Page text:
Dr Bevis Watts is chief executive of Triodos Bank UK and has headed up the Bristol-based sustainable bank since 2016 – the first time a UK bank has selected an environmentalist to a key executive role. Bevis has focused his 20-year career on leading organisations that have a positive impact on the environment and society. He was previously chief executive of Avon Wildlife Trust and head of business support at The Waste and Resource Action Programme (WRAP).
What were your walking habits/levels pre-lockdowns?
My walking levels pre-lockdown were quite infrequent. I would go for a big long walk in nature every so often, rather than something daily in the city. It was all in one go, rather than little and often.
Have you increased the amount/distance you walk since lockdowns started?
I certainly walk a lot more regularly than I did previously. I’ve tended to explore new urban areas of Bristol and have also taken to walking quite late in the evening to avoid crowds. I find that a short evening walk helps me to sleep better.
What role has walking played in your lockdown?
Walking has been an important source of exercise. It’s also provided a connection to the world around me. While you don’t directly interact with many people when walking, it was one of the rare opportunities to see other people out and about. I often walk by myself, as and when I can, which suits my very busy weekdays. At weekends, however, I aim to do at least one walk to catch up with a friend.
What’s your favourite route to walk? And why?
My favourite lockdown route has been from Henleaze/Westbury Park, where I live, across the Downs and through Sneyd Park to Bennett’s Patch and White’s Paddock in the Avon Gorge. This is an Avon Wildlife Trust nature reserve that we bought during my time as chief executive of the charity, and it was created to mark Bristol’s year as European Green Capital in 2015. I’ve enjoyed seeing the seasonal changes throughout the past 12 months, as the nature reserve has developed.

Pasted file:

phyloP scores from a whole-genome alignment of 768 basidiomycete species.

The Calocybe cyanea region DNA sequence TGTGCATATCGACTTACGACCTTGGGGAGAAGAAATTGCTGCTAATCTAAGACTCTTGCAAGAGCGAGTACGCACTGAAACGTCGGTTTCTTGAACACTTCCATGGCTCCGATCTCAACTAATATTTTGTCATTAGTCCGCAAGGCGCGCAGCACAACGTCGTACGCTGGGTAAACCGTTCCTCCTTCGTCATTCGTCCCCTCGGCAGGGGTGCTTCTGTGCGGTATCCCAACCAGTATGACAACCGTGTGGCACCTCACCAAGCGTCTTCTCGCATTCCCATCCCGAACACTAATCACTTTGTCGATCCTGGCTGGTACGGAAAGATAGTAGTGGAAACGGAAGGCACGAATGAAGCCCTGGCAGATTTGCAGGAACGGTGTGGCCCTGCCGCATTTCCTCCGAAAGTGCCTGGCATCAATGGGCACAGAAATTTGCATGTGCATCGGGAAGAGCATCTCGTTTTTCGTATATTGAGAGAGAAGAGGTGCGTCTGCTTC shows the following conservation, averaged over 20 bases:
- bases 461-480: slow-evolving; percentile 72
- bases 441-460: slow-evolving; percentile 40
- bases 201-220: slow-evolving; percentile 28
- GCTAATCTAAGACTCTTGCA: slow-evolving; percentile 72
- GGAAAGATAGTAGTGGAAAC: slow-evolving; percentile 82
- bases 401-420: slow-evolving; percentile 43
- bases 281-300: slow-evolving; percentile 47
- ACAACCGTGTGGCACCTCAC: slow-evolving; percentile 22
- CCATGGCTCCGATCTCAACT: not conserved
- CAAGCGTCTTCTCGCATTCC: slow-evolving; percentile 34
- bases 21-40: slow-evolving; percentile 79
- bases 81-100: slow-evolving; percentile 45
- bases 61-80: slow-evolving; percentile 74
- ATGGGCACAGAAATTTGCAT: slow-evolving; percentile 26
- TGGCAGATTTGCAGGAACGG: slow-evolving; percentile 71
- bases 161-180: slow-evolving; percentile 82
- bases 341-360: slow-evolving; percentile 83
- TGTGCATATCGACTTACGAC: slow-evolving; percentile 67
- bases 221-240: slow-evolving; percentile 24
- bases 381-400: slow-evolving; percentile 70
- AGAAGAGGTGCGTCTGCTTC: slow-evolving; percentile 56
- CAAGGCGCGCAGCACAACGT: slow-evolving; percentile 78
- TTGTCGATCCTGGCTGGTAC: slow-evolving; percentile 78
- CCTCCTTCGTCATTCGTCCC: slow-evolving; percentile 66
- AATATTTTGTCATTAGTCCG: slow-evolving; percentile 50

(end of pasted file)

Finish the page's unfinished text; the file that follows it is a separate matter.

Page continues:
If I’m looking to extend the walk, I’ll cross the Portway and – despite the traffic – keep my eye out for the odd heron, cormorant or wader along the river. I’ll then cut back up through ‘goat gully’ to the Downs.
Podcast, music, or peace and quiet when walking?
It’s a mix, really. I like listening to nature and birdsong when I’m in the countryside, but often choose audiobooks or podcasts when I’m walking in the city.
At the moment, I’m listening to Mary Portas’s book ‘Work Like A Woman’ having heard her ‘Kindness Economy’ podcast series. In the past year, I’ve listened to a lot of audiobooks – I enjoy autobiographies or memoirs, such as ‘Becoming’ by Michelle Obama, ‘Natives’ by Akala, ‘I Am An Island’ by Tamsin Calidas and ‘Wilding’ by Isabella Tree. Also, stories of nature and exploration – I’ve listened to ‘The Secret Life of Cows’ by Rosamund Young, as well as ‘The Salt Path’ by Raynor Winn, which tells a story of personal restoration through walking. A bit of a busman’s holiday are climate crisis audiobooks like Jonathon Porritt’s ‘Hope in Hell’.
Will you maintain walking post-lockdown?
Yes, I really hope to. The past year has definitely brought about a greater appreciation of the area that I live in and emphasised the importance of regular walking for all forms of wellbeing